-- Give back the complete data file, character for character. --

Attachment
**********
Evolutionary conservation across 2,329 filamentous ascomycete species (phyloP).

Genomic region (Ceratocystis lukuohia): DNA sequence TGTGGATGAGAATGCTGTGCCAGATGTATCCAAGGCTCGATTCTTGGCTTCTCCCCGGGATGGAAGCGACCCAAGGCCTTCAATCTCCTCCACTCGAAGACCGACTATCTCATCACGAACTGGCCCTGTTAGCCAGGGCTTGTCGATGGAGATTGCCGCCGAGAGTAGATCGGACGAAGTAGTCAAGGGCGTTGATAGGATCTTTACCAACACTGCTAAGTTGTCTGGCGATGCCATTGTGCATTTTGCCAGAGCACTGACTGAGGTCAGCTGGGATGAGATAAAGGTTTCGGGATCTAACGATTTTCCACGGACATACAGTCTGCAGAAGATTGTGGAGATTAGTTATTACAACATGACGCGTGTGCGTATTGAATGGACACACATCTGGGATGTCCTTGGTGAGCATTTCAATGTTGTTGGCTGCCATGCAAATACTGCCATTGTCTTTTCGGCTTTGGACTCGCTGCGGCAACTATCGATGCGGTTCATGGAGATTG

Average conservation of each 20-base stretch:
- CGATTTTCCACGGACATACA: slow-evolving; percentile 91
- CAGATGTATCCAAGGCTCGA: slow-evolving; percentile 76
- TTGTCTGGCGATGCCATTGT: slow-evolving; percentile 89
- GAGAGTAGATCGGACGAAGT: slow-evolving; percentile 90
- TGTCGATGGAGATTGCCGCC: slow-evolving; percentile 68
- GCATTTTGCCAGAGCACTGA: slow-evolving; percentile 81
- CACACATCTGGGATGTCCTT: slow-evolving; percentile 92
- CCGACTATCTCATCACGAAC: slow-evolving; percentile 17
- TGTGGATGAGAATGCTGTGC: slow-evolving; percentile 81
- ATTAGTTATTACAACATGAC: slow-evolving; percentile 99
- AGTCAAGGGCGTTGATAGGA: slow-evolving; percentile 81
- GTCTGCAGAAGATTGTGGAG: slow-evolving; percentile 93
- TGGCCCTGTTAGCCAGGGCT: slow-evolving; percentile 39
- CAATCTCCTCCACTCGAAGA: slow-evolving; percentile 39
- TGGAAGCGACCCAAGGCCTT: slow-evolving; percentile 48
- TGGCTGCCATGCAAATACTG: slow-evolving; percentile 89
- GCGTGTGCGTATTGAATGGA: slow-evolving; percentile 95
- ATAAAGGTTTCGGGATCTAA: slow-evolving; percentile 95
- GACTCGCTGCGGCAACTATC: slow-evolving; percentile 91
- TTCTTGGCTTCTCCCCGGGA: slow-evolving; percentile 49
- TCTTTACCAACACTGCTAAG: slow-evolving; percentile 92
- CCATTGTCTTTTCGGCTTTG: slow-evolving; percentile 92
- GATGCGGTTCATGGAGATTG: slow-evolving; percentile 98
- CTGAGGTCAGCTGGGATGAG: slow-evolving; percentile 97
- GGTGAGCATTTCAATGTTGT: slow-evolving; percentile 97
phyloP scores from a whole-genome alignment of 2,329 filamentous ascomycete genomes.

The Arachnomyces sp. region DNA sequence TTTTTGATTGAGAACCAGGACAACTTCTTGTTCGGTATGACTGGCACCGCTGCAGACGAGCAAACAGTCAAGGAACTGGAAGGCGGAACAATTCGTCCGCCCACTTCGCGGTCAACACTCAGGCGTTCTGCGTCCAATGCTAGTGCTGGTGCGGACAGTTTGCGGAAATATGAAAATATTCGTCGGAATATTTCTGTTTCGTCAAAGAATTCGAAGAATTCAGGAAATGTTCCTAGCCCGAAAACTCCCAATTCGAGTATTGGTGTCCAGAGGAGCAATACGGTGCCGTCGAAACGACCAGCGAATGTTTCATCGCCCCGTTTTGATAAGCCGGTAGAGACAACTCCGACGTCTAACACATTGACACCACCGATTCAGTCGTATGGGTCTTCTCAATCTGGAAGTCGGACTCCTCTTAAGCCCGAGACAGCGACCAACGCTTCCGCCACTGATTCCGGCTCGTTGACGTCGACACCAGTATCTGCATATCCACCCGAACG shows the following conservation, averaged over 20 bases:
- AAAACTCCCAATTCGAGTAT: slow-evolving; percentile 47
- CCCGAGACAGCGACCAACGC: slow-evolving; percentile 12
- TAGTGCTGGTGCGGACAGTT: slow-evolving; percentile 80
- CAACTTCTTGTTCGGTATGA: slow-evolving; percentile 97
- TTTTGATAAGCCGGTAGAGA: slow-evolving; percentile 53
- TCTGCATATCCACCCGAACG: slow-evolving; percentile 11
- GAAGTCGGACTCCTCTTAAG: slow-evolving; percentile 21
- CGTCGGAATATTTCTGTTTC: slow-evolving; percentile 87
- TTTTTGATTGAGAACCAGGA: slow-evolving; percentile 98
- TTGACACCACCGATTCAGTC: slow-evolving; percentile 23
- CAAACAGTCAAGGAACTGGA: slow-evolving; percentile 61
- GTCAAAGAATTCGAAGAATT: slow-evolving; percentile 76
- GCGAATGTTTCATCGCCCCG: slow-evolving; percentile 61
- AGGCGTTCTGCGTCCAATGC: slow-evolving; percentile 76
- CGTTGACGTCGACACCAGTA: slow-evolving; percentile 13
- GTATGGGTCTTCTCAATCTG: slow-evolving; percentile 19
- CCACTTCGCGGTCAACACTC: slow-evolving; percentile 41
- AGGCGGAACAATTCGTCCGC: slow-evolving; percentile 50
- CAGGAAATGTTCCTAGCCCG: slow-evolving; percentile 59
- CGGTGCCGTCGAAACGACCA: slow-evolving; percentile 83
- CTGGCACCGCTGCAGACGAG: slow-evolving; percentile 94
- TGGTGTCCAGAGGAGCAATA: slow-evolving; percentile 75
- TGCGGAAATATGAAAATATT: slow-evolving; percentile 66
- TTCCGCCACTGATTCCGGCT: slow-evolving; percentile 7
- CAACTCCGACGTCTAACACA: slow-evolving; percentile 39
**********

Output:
Evolutionary conservation across 2,329 filamentous ascomycete species (phyloP).

Genomic region (Ceratocystis lukuohia): DNA sequence TGTGGATGAGAATGCTGTGCCAGATGTATCCAAGGCTCGATTCTTGGCTTCTCCCCGGGATGGAAGCGACCCAAGGCCTTCAATCTCCTCCACTCGAAGACCGACTATCTCATCACGAACTGGCCCTGTTAGCCAGGGCTTGTCGATGGAGATTGCCGCCGAGAGTAGATCGGACGAAGTAGTCAAGGGCGTTGATAGGATCTTTACCAACACTGCTAAGTTGTCTGGCGATGCCATTGTGCATTTTGCCAGAGCACTGACTGAGGTCAGCTGGGATGAGATAAAGGTTTCGGGATCTAACGATTTTCCACGGACATACAGTCTGCAGAAGATTGTGGAGATTAGTTATTACAACATGACGCGTGTGCGTATTGAATGGACACACATCTGGGATGTCCTTGGTGAGCATTTCAATGTTGTTGGCTGCCATGCAAATACTGCCATTGTCTTTTCGGCTTTGGACTCGCTGCGGCAACTATCGATGCGGTTCATGGAGATTG

Average conservation of each 20-base stretch:
- CGATTTTCCACGGACATACA: slow-evolving; percentile 91
- CAGATGTATCCAAGGCTCGA: slow-evolving; percentile 76
- TTGTCTGGCGATGCCATTGT: slow-evolving; percentile 89
- GAGAGTAGATCGGACGAAGT: slow-evolving; percentile 90
- TGTCGATGGAGATTGCCGCC: slow-evolving; percentile 68
- GCATTTTGCCAGAGCACTGA: slow-evolving; percentile 81
- CACACATCTGGGATGTCCTT: slow-evolving; percentile 92
- CCGACTATCTCATCACGAAC: slow-evolving; percentile 17
- TGTGGATGAGAATGCTGTGC: slow-evolving; percentile 81
- ATTAGTTATTACAACATGAC: slow-evolving; percentile 99
- AGTCAAGGGCGTTGATAGGA: slow-evolving; percentile 81
- GTCTGCAGAAGATTGTGGAG: slow-evolving; percentile 93
- TGGCCCTGTTAGCCAGGGCT: slow-evolving; percentile 39
- CAATCTCCTCCACTCGAAGA: slow-evolving; percentile 39
- TGGAAGCGACCCAAGGCCTT: slow-evolving; percentile 48
- TGGCTGCCATGCAAATACTG: slow-evolving; percentile 89
- GCGTGTGCGTATTGAATGGA: slow-evolving; percentile 95
- ATAAAGGTTTCGGGATCTAA: slow-evolving; percentile 95
- GACTCGCTGCGGCAACTATC: slow-evolving; percentile 91
- TTCTTGGCTTCTCCCCGGGA: slow-evolving; percentile 49
- TCTTTACCAACACTGCTAAG: slow-evolving; percentile 92
- CCATTGTCTTTTCGGCTTTG: slow-evolving; percentile 92
- GATGCGGTTCATGGAGATTG: slow-evolving; percentile 98
- CTGAGGTCAGCTGGGATGAG: slow-evolving; percentile 97
- GGTGAGCATTTCAATGTTGT: slow-evolving; percentile 97
phyloP scores from a whole-genome alignment of 2,329 filamentous ascomycete genomes.

The Arachnomyces sp. region DNA sequence TTTTTGATTGAGAACCAGGACAACTTCTTGTTCGGTATGACTGGCACCGCTGCAGACGAGCAAACAGTCAAGGAACTGGAAGGCGGAACAATTCGTCCGCCCACTTCGCGGTCAACACTCAGGCGTTCTGCGTCCAATGCTAGTGCTGGTGCGGACAGTTTGCGGAAATATGAAAATATTCGTCGGAATATTTCTGTTTCGTCAAAGAATTCGAAGAATTCAGGAAATGTTCCTAGCCCGAAAACTCCCAATTCGAGTATTGGTGTCCAGAGGAGCAATACGGTGCCGTCGAAACGACCAGCGAATGTTTCATCGCCCCGTTTTGATAAGCCGGTAGAGACAACTCCGACGTCTAACACATTGACACCACCGATTCAGTCGTATGGGTCTTCTCAATCTGGAAGTCGGACTCCTCTTAAGCCCGAGACAGCGACCAACGCTTCCGCCACTGATTCCGGCTCGTTGACGTCGACACCAGTATCTGCATATCCACCCGAACG shows the following conservation, averaged over 20 bases:
- AAAACTCCCAATTCGAGTAT: slow-evolving; percentile 47
- CCCGAGACAGCGACCAACGC: slow-evolving; percentile 12
- TAGTGCTGGTGCGGACAGTT: slow-evolving; percentile 80
- CAACTTCTTGTTCGGTATGA: slow-evolving; percentile 97
- TTTTGATAAGCCGGTAGAGA: slow-evolving; percentile 53
- TCTGCATATCCACCCGAACG: slow-evolving; percentile 11
- GAAGTCGGACTCCTCTTAAG: slow-evolving; percentile 21
- CGTCGGAATATTTCTGTTTC: slow-evolving; percentile 87
- TTTTTGATTGAGAACCAGGA: slow-evolving; percentile 98
- TTGACACCACCGATTCAGTC: slow-evolving; percentile 23
- CAAACAGTCAAGGAACTGGA: slow-evolving; percentile 61
- GTCAAAGAATTCGAAGAATT: slow-evolving; percentile 76
- GCGAATGTTTCATCGCCCCG: slow-evolving; percentile 61
- AGGCGTTCTGCGTCCAATGC: slow-evolving; percentile 76
- CGTTGACGTCGACACCAGTA: slow-evolving; percentile 13
- GTATGGGTCTTCTCAATCTG: slow-evolving; percentile 19
- CCACTTCGCGGTCAACACTC: slow-evolving; percentile 41
- AGGCGGAACAATTCGTCCGC: slow-evolving; percentile 50
- CAGGAAATGTTCCTAGCCCG: slow-evolving; percentile 59
- CGGTGCCGTCGAAACGACCA: slow-evolving; percentile 83
- CTGGCACCGCTGCAGACGAG: slow-evolving; percentile 94
- TGGTGTCCAGAGGAGCAATA: slow-evolving; percentile 75
- TGCGGAAATATGAAAATATT: slow-evolving; percentile 66
- TTCCGCCACTGATTCCGGCT: slow-evolving; percentile 7
- CAACTCCGACGTCTAACACA: slow-evolving; percentile 39